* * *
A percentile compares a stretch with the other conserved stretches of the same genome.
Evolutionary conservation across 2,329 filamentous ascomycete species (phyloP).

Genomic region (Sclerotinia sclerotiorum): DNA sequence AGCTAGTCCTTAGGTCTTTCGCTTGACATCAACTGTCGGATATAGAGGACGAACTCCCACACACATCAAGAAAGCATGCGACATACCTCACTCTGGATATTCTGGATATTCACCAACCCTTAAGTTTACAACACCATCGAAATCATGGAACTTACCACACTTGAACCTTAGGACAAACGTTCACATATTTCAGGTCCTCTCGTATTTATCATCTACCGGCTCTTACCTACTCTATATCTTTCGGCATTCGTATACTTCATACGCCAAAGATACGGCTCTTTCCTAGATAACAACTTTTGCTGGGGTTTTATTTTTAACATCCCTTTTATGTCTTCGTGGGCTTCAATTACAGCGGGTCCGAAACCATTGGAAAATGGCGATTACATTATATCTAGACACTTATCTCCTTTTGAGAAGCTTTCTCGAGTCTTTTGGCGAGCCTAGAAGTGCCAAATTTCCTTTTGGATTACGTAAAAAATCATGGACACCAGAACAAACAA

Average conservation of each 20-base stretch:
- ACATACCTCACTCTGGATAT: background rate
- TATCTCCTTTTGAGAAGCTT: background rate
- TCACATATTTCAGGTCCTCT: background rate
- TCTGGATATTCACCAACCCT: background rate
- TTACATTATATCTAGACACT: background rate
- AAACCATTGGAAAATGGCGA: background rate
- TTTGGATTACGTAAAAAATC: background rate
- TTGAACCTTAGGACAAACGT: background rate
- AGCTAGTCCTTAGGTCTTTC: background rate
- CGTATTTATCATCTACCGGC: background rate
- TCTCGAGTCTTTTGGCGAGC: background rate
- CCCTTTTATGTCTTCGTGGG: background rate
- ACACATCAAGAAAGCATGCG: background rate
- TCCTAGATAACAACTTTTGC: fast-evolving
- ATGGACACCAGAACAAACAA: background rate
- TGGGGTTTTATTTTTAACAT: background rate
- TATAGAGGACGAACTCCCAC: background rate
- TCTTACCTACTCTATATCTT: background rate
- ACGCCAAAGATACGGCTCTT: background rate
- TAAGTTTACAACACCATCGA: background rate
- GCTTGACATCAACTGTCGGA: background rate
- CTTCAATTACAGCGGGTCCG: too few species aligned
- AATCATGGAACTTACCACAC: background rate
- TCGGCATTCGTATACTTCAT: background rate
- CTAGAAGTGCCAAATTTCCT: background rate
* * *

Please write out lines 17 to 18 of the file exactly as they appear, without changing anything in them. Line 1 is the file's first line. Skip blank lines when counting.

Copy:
- ACACATCAAGAAAGCATGCG: background rate
- TCCTAGATAACAACTTTTGC: fast-evolving